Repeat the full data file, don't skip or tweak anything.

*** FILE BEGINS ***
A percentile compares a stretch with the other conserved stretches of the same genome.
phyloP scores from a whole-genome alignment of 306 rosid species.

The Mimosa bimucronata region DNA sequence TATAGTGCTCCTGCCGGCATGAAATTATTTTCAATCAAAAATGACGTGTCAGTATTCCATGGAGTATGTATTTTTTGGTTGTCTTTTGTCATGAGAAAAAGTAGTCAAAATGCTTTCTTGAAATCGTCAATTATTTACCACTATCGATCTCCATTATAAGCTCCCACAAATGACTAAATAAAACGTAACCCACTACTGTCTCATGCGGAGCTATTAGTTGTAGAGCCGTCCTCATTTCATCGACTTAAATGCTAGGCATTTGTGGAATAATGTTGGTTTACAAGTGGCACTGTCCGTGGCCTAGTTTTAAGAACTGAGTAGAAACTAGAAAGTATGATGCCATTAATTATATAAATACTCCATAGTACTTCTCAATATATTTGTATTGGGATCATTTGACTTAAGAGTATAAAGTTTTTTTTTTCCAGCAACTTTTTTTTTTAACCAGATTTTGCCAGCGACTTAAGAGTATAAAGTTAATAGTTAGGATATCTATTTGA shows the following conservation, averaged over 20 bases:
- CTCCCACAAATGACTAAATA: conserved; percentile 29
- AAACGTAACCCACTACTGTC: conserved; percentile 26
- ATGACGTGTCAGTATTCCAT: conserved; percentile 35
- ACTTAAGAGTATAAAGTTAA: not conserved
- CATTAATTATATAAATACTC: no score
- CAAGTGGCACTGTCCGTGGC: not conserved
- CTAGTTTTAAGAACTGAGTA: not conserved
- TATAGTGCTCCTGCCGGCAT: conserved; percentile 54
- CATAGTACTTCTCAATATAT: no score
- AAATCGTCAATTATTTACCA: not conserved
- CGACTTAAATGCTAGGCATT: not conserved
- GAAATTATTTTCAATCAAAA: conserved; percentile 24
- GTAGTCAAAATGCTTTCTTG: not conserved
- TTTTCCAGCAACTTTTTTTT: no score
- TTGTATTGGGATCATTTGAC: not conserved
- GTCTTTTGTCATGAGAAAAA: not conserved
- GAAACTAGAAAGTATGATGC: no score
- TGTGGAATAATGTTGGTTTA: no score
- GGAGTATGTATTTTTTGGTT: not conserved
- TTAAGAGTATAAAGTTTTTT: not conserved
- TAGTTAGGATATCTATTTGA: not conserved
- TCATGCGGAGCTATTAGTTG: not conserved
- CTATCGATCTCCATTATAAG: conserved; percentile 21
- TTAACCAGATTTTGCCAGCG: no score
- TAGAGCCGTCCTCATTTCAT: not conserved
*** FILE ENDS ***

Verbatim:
A percentile compares a stretch with the other conserved stretches of the same genome.
phyloP scores from a whole-genome alignment of 306 rosid species.

The Mimosa bimucronata region DNA sequence TATAGTGCTCCTGCCGGCATGAAATTATTTTCAATCAAAAATGACGTGTCAGTATTCCATGGAGTATGTATTTTTTGGTTGTCTTTTGTCATGAGAAAAAGTAGTCAAAATGCTTTCTTGAAATCGTCAATTATTTACCACTATCGATCTCCATTATAAGCTCCCACAAATGACTAAATAAAACGTAACCCACTACTGTCTCATGCGGAGCTATTAGTTGTAGAGCCGTCCTCATTTCATCGACTTAAATGCTAGGCATTTGTGGAATAATGTTGGTTTACAAGTGGCACTGTCCGTGGCCTAGTTTTAAGAACTGAGTAGAAACTAGAAAGTATGATGCCATTAATTATATAAATACTCCATAGTACTTCTCAATATATTTGTATTGGGATCATTTGACTTAAGAGTATAAAGTTTTTTTTTTCCAGCAACTTTTTTTTTTAACCAGATTTTGCCAGCGACTTAAGAGTATAAAGTTAATAGTTAGGATATCTATTTGA shows the following conservation, averaged over 20 bases:
- CTCCCACAAATGACTAAATA: conserved; percentile 29
- AAACGTAACCCACTACTGTC: conserved; percentile 26
- ATGACGTGTCAGTATTCCAT: conserved; percentile 35
- ACTTAAGAGTATAAAGTTAA: not conserved
- CATTAATTATATAAATACTC: no score
- CAAGTGGCACTGTCCGTGGC: not conserved
- CTAGTTTTAAGAACTGAGTA: not conserved
- TATAGTGCTCCTGCCGGCAT: conserved; percentile 54
- CATAGTACTTCTCAATATAT: no score
- AAATCGTCAATTATTTACCA: not conserved
- CGACTTAAATGCTAGGCATT: not conserved
- GAAATTATTTTCAATCAAAA: conserved; percentile 24
- GTAGTCAAAATGCTTTCTTG: not conserved
- TTTTCCAGCAACTTTTTTTT: no score
- TTGTATTGGGATCATTTGAC: not conserved
- GTCTTTTGTCATGAGAAAAA: not conserved
- GAAACTAGAAAGTATGATGC: no score
- TGTGGAATAATGTTGGTTTA: no score
- GGAGTATGTATTTTTTGGTT: not conserved
- TTAAGAGTATAAAGTTTTTT: not conserved
- TAGTTAGGATATCTATTTGA: not conserved
- TCATGCGGAGCTATTAGTTG: not conserved
- CTATCGATCTCCATTATAAG: conserved; percentile 21
- TTAACCAGATTTTGCCAGCG: no score
- TAGAGCCGTCCTCATTTCAT: not conserved